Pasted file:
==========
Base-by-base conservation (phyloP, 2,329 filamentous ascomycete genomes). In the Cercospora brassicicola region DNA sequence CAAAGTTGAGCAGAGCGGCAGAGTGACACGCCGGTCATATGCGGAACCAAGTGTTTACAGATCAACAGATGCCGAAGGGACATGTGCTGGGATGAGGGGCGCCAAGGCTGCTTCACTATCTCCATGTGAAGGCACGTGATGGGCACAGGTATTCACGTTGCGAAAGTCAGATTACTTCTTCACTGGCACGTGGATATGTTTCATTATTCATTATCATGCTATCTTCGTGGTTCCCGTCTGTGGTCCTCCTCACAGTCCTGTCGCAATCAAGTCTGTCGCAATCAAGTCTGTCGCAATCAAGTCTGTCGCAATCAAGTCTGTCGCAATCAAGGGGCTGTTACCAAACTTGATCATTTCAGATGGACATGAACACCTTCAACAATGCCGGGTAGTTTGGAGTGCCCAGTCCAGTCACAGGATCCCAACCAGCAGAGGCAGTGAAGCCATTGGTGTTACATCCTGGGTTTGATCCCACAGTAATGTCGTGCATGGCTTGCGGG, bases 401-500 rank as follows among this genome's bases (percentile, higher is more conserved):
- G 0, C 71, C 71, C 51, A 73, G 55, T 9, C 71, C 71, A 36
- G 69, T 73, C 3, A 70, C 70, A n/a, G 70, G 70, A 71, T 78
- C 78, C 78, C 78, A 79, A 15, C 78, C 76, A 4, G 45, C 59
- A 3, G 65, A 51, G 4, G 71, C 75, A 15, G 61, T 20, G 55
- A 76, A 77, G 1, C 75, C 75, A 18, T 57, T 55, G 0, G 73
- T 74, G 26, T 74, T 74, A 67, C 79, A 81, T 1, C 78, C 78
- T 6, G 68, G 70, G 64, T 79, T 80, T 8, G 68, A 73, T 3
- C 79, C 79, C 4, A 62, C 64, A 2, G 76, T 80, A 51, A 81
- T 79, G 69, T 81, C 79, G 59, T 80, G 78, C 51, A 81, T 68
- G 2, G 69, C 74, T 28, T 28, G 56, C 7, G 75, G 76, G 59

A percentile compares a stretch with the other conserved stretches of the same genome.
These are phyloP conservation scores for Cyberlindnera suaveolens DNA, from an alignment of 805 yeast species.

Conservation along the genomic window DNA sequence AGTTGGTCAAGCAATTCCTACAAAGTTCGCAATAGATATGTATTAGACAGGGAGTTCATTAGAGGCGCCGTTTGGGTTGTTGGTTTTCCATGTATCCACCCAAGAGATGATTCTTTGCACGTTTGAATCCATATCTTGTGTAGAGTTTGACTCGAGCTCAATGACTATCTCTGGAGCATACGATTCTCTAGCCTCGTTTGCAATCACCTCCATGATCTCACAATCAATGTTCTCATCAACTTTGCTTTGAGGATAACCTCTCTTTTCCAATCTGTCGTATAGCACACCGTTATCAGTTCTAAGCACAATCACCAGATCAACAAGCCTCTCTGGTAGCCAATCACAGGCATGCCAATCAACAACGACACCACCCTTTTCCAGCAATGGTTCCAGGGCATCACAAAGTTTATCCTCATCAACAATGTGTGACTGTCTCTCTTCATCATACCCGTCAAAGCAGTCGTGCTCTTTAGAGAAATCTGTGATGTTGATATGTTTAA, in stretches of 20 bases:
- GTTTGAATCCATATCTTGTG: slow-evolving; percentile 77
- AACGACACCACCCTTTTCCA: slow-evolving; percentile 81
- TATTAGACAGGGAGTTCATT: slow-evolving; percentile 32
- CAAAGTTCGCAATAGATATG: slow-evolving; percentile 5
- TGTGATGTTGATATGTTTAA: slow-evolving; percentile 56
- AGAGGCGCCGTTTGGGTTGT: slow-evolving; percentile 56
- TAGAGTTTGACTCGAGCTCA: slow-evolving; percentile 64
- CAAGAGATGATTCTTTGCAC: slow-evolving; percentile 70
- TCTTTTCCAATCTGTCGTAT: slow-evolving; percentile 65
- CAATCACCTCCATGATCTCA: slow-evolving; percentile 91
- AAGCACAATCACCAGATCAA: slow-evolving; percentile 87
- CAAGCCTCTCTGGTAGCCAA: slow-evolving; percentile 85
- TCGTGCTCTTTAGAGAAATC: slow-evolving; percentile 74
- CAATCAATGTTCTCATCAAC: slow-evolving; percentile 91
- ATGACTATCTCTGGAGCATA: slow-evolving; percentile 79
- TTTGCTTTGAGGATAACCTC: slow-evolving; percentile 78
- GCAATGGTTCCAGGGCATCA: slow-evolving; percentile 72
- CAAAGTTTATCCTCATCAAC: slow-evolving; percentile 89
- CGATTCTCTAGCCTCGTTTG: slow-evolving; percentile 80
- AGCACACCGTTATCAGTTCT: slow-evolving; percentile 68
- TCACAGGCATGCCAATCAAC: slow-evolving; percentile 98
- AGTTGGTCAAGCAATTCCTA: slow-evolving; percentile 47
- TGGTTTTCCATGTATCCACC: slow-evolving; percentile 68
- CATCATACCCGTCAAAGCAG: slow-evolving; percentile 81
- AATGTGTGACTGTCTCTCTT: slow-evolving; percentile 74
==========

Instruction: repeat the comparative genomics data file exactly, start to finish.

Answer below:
Base-by-base conservation (phyloP, 2,329 filamentous ascomycete genomes). In the Cercospora brassicicola region DNA sequence CAAAGTTGAGCAGAGCGGCAGAGTGACACGCCGGTCATATGCGGAACCAAGTGTTTACAGATCAACAGATGCCGAAGGGACATGTGCTGGGATGAGGGGCGCCAAGGCTGCTTCACTATCTCCATGTGAAGGCACGTGATGGGCACAGGTATTCACGTTGCGAAAGTCAGATTACTTCTTCACTGGCACGTGGATATGTTTCATTATTCATTATCATGCTATCTTCGTGGTTCCCGTCTGTGGTCCTCCTCACAGTCCTGTCGCAATCAAGTCTGTCGCAATCAAGTCTGTCGCAATCAAGTCTGTCGCAATCAAGTCTGTCGCAATCAAGGGGCTGTTACCAAACTTGATCATTTCAGATGGACATGAACACCTTCAACAATGCCGGGTAGTTTGGAGTGCCCAGTCCAGTCACAGGATCCCAACCAGCAGAGGCAGTGAAGCCATTGGTGTTACATCCTGGGTTTGATCCCACAGTAATGTCGTGCATGGCTTGCGGG, bases 401-500 rank as follows among this genome's bases (percentile, higher is more conserved):
- G 0, C 71, C 71, C 51, A 73, G 55, T 9, C 71, C 71, A 36
- G 69, T 73, C 3, A 70, C 70, A n/a, G 70, G 70, A 71, T 78
- C 78, C 78, C 78, A 79, A 15, C 78, C 76, A 4, G 45, C 59
- A 3, G 65, A 51, G 4, G 71, C 75, A 15, G 61, T 20, G 55
- A 76, A 77, G 1, C 75, C 75, A 18, T 57, T 55, G 0, G 73
- T 74, G 26, T 74, T 74, A 67, C 79, A 81, T 1, C 78, C 78
- T 6, G 68, G 70, G 64, T 79, T 80, T 8, G 68, A 73, T 3
- C 79, C 79, C 4, A 62, C 64, A 2, G 76, T 80, A 51, A 81
- T 79, G 69, T 81, C 79, G 59, T 80, G 78, C 51, A 81, T 68
- G 2, G 69, C 74, T 28, T 28, G 56, C 7, G 75, G 76, G 59

A percentile compares a stretch with the other conserved stretches of the same genome.
These are phyloP conservation scores for Cyberlindnera suaveolens DNA, from an alignment of 805 yeast species.

Conservation along the genomic window DNA sequence AGTTGGTCAAGCAATTCCTACAAAGTTCGCAATAGATATGTATTAGACAGGGAGTTCATTAGAGGCGCCGTTTGGGTTGTTGGTTTTCCATGTATCCACCCAAGAGATGATTCTTTGCACGTTTGAATCCATATCTTGTGTAGAGTTTGACTCGAGCTCAATGACTATCTCTGGAGCATACGATTCTCTAGCCTCGTTTGCAATCACCTCCATGATCTCACAATCAATGTTCTCATCAACTTTGCTTTGAGGATAACCTCTCTTTTCCAATCTGTCGTATAGCACACCGTTATCAGTTCTAAGCACAATCACCAGATCAACAAGCCTCTCTGGTAGCCAATCACAGGCATGCCAATCAACAACGACACCACCCTTTTCCAGCAATGGTTCCAGGGCATCACAAAGTTTATCCTCATCAACAATGTGTGACTGTCTCTCTTCATCATACCCGTCAAAGCAGTCGTGCTCTTTAGAGAAATCTGTGATGTTGATATGTTTAA, in stretches of 20 bases:
- GTTTGAATCCATATCTTGTG: slow-evolving; percentile 77
- AACGACACCACCCTTTTCCA: slow-evolving; percentile 81
- TATTAGACAGGGAGTTCATT: slow-evolving; percentile 32
- CAAAGTTCGCAATAGATATG: slow-evolving; percentile 5
- TGTGATGTTGATATGTTTAA: slow-evolving; percentile 56
- AGAGGCGCCGTTTGGGTTGT: slow-evolving; percentile 56
- TAGAGTTTGACTCGAGCTCA: slow-evolving; percentile 64
- CAAGAGATGATTCTTTGCAC: slow-evolving; percentile 70
- TCTTTTCCAATCTGTCGTAT: slow-evolving; percentile 65
- CAATCACCTCCATGATCTCA: slow-evolving; percentile 91
- AAGCACAATCACCAGATCAA: slow-evolving; percentile 87
- CAAGCCTCTCTGGTAGCCAA: slow-evolving; percentile 85
- TCGTGCTCTTTAGAGAAATC: slow-evolving; percentile 74
- CAATCAATGTTCTCATCAAC: slow-evolving; percentile 91
- ATGACTATCTCTGGAGCATA: slow-evolving; percentile 79
- TTTGCTTTGAGGATAACCTC: slow-evolving; percentile 78
- GCAATGGTTCCAGGGCATCA: slow-evolving; percentile 72
- CAAAGTTTATCCTCATCAAC: slow-evolving; percentile 89
- CGATTCTCTAGCCTCGTTTG: slow-evolving; percentile 80
- AGCACACCGTTATCAGTTCT: slow-evolving; percentile 68
- TCACAGGCATGCCAATCAAC: slow-evolving; percentile 98
- AGTTGGTCAAGCAATTCCTA: slow-evolving; percentile 47
- TGGTTTTCCATGTATCCACC: slow-evolving; percentile 68
- CATCATACCCGTCAAAGCAG: slow-evolving; percentile 81
- AATGTGTGACTGTCTCTCTT: slow-evolving; percentile 74